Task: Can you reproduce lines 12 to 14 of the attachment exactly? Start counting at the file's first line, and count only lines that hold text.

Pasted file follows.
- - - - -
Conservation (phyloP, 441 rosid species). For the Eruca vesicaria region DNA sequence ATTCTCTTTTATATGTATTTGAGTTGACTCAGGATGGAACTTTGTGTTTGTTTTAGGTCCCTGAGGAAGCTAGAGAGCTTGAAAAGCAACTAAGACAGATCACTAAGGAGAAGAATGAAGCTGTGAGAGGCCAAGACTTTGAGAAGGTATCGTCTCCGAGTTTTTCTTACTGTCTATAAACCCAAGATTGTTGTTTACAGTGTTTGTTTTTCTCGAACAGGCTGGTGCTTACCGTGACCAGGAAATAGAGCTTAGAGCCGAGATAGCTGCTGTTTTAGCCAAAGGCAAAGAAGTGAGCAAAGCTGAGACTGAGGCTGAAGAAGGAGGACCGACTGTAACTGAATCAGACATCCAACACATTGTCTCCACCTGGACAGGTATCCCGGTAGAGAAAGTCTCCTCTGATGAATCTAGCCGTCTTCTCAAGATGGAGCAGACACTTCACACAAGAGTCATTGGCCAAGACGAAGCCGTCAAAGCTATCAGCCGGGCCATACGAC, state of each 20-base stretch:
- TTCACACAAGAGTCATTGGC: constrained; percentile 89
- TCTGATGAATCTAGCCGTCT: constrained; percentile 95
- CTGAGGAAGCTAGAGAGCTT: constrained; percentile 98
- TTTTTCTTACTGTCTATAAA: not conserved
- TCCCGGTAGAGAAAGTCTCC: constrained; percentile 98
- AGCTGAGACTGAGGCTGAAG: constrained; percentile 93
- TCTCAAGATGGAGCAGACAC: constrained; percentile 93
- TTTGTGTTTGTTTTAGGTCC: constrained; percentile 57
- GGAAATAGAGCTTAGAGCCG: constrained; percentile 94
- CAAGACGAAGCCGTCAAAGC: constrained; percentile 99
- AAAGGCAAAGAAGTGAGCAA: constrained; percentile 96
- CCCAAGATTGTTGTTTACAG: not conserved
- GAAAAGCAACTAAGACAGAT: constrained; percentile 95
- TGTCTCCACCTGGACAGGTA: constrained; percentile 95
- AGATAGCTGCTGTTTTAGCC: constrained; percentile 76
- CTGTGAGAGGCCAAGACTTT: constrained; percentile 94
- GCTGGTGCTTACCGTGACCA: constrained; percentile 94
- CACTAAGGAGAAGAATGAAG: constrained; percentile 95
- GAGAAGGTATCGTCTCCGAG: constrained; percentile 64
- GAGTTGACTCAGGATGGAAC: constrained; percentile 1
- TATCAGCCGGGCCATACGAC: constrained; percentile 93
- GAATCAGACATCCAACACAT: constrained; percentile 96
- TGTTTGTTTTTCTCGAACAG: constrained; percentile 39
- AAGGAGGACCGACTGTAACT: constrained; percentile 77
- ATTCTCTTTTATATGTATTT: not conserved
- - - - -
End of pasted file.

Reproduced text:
- AAAGGCAAAGAAGTGAGCAA: constrained; percentile 96
- CCCAAGATTGTTGTTTACAG: not conserved
- GAAAAGCAACTAAGACAGAT: constrained; percentile 95